A Voyage Round My Father, Theatre Royal Bath and touring

JOHN Mortimer, who would have celebrated his centenary this year, is perhaps best remembered for creating the immortal Rumpole of the Bailey. His largely autobiographical play A Voyage Round My Father first came to public attention 60 years ago, as three short radio plays.

Later adapted for film and for television and stage plays, this homage to his blind barrister father is an affectionate look back into a time so different from the 21st century that some younger audiences might struggle to recognise it at all. His friend, the director Richard Eyre, marks what would have been Mortimer’s 100th birthday with a new look at this episodic and charming play, and it opened at Bath Theatre Royal before an eagerly awaited national tour.

In all its iterations, the character of Father has always been played by a famous actor, and here the plum role falls in the lap of Rupert Everett, following in the footsteps of Olivier, Guinness, Derek Jacobi etc. The play largely tells the story of John Mortimer’s youth, brought up by an irascible, inspired and totally charismatic father and a devoted mother. His father was a noted barrister in the Probate, Divorce and Admiralty Division of the High Court. Clifford Mortimer, who died in 1961, was a force of nature in the courts. Early in his career he hit his head on a taxi door (or a branch in the garden, according to the play) and was blinded. But no-one, neither in his family nor at his chambers nor in court, referred to his blindness. And he was a VERY successful adversary in the courts.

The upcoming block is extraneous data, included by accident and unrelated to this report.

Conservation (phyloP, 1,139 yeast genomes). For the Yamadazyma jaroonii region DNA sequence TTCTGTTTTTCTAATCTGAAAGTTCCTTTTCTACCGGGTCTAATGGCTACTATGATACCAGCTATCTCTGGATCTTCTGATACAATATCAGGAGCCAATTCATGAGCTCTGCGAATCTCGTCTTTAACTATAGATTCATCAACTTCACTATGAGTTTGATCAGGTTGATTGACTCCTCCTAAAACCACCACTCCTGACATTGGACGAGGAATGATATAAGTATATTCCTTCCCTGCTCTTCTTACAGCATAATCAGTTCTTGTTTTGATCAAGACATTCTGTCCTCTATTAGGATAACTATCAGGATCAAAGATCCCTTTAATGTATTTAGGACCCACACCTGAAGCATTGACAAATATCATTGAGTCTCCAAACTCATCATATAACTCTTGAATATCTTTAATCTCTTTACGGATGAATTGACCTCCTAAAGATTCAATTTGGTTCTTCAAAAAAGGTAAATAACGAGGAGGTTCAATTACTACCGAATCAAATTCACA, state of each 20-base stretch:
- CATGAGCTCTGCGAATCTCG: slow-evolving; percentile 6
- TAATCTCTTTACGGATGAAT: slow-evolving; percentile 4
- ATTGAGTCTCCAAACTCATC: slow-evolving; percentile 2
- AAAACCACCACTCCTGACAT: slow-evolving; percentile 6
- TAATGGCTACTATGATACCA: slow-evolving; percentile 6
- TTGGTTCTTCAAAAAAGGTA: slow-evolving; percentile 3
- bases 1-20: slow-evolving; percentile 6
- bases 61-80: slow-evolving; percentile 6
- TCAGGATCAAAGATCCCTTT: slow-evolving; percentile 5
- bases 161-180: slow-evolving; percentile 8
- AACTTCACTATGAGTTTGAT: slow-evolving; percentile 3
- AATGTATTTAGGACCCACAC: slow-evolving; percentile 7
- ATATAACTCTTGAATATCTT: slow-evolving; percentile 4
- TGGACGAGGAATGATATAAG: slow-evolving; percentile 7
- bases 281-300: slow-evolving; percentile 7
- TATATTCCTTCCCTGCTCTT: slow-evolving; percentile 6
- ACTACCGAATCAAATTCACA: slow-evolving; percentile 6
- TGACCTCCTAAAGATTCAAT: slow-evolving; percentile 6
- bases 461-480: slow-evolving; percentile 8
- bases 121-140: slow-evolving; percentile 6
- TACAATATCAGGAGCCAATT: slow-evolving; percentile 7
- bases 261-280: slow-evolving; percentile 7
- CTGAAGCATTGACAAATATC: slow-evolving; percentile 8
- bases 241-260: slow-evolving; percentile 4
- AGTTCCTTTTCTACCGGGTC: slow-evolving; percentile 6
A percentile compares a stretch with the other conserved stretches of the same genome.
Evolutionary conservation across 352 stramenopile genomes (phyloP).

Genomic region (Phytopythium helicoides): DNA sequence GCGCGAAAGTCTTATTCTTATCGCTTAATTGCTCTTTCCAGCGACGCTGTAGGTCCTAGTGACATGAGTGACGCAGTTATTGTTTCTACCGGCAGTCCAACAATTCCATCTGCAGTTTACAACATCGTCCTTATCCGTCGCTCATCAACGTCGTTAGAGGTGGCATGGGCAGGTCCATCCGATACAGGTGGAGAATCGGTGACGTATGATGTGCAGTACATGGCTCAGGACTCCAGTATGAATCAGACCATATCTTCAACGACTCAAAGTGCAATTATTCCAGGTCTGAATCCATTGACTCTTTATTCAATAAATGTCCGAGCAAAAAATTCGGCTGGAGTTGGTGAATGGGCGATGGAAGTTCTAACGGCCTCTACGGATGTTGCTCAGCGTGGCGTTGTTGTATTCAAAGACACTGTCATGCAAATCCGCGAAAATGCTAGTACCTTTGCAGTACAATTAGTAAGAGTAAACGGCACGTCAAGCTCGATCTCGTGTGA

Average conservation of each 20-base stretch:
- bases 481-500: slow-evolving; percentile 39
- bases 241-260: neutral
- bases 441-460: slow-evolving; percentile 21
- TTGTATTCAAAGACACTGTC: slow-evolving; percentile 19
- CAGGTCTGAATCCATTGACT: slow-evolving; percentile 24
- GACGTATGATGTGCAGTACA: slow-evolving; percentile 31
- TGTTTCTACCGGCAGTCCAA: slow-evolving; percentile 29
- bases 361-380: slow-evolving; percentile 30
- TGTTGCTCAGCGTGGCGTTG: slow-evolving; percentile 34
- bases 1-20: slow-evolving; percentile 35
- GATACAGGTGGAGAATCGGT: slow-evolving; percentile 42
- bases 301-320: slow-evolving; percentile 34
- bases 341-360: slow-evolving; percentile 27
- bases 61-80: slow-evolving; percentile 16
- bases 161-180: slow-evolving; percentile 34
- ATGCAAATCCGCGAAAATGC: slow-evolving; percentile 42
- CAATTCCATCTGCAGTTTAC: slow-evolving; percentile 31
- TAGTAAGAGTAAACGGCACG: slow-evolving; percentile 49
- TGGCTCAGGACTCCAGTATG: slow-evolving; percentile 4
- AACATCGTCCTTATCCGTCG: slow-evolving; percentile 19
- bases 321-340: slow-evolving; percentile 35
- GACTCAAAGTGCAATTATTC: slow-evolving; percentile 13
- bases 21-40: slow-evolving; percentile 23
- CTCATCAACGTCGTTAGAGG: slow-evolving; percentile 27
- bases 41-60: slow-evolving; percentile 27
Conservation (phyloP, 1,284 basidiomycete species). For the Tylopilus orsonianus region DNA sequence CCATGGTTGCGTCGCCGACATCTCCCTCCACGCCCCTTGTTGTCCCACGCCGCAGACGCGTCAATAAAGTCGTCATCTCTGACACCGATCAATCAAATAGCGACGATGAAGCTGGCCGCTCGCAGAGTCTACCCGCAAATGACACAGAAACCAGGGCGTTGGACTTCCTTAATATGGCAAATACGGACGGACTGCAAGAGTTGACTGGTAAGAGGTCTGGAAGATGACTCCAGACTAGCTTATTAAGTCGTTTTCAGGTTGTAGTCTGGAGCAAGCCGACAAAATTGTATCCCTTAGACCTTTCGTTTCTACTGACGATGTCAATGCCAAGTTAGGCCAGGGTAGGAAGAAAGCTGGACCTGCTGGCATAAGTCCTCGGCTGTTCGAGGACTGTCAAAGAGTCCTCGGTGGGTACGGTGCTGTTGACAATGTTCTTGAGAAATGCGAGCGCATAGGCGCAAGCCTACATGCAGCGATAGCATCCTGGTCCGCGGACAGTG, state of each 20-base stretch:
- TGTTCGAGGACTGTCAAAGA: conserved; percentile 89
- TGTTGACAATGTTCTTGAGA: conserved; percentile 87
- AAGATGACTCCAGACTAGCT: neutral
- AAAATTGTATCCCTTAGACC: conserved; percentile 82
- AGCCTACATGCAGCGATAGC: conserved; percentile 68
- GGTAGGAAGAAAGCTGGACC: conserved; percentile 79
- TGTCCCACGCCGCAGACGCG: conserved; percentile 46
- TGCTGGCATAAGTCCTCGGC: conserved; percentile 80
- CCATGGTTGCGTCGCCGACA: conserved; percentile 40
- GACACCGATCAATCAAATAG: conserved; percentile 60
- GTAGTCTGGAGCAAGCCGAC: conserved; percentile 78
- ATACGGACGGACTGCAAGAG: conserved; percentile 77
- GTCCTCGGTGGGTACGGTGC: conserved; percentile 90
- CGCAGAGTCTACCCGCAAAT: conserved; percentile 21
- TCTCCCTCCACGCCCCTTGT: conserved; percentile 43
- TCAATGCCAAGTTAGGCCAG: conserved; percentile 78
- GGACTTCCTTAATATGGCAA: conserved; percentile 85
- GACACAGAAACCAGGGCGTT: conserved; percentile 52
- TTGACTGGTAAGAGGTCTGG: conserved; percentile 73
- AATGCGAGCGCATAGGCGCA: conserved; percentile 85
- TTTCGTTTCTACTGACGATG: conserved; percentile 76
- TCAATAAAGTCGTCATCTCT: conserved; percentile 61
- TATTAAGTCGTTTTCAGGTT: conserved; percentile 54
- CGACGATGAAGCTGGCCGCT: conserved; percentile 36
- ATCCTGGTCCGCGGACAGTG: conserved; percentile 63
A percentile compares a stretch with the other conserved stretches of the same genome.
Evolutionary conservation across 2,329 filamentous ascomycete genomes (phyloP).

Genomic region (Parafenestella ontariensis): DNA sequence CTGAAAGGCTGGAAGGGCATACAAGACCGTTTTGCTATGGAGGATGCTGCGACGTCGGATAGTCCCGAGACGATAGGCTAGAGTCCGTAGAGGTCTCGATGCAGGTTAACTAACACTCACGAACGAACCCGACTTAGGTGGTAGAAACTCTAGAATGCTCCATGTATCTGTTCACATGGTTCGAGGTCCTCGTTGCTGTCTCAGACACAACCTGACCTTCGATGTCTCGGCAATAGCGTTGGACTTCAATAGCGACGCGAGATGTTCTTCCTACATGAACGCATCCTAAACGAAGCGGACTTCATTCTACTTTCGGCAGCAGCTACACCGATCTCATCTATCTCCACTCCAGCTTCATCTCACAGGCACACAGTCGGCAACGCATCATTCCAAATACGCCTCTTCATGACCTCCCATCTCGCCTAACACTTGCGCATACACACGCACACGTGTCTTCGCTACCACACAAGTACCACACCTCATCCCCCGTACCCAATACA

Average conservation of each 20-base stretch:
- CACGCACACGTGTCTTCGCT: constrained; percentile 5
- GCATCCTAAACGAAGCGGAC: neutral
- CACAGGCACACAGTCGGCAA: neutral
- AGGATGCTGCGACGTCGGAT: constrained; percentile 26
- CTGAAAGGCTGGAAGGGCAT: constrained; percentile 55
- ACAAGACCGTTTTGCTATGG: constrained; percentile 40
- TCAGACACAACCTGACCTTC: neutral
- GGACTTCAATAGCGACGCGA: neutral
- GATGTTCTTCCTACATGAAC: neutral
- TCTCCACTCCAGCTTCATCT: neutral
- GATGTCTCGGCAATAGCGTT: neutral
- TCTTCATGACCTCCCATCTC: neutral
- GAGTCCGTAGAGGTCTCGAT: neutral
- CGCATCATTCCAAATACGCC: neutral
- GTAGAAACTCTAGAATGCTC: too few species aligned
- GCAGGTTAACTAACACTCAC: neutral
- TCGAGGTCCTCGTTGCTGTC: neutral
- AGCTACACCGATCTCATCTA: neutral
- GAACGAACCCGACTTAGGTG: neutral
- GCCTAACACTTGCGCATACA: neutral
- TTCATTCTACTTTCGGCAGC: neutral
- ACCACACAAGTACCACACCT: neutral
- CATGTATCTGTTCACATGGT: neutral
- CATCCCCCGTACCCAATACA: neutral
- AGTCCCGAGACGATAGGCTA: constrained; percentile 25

John was his only child, brought up cocooned in the family fable that there was nothing wrong with his father. Instead he partook in the nightly earwig hunts in the garden and thought that his father’s conversations, which could range from ancient Egypt to East End prostitution, were all quite normal. Exposure to prep school was hardly less odd, with a headmaster whose idea of “the facts of life” centred on cold showers and long runs. “Father” determinedly gave no advice, but criticised and demeaned his son whenever possible. John Mortimer thrived – no huffy “I was psychologically abused by my parents” from him.

Everett evidently relishes the chance to play this oddly loveable man, and Eleanor David is perfectly believable as Mother, with Julian Wadham as the headmaster, John Dougall as a hilarious former jockey, Calum Finlay as an inventive schoolfriend and Allegra Marland as John’s wife. Many in the audience will remember John Mortimer, who died in 14 years ago. Jack Bardoe, in this ‘narrator’ role, will probably grow into the erudite, witty barrister and writer we would recognise as the production’s run continues.

Richard Eyre’s production is a worthy tribute to Mortimer’s brilliant wit and keen observation, and an affectionate look at a time that seems aeons ago.


Photographs by Manuel Harland

Posted in Reviews on .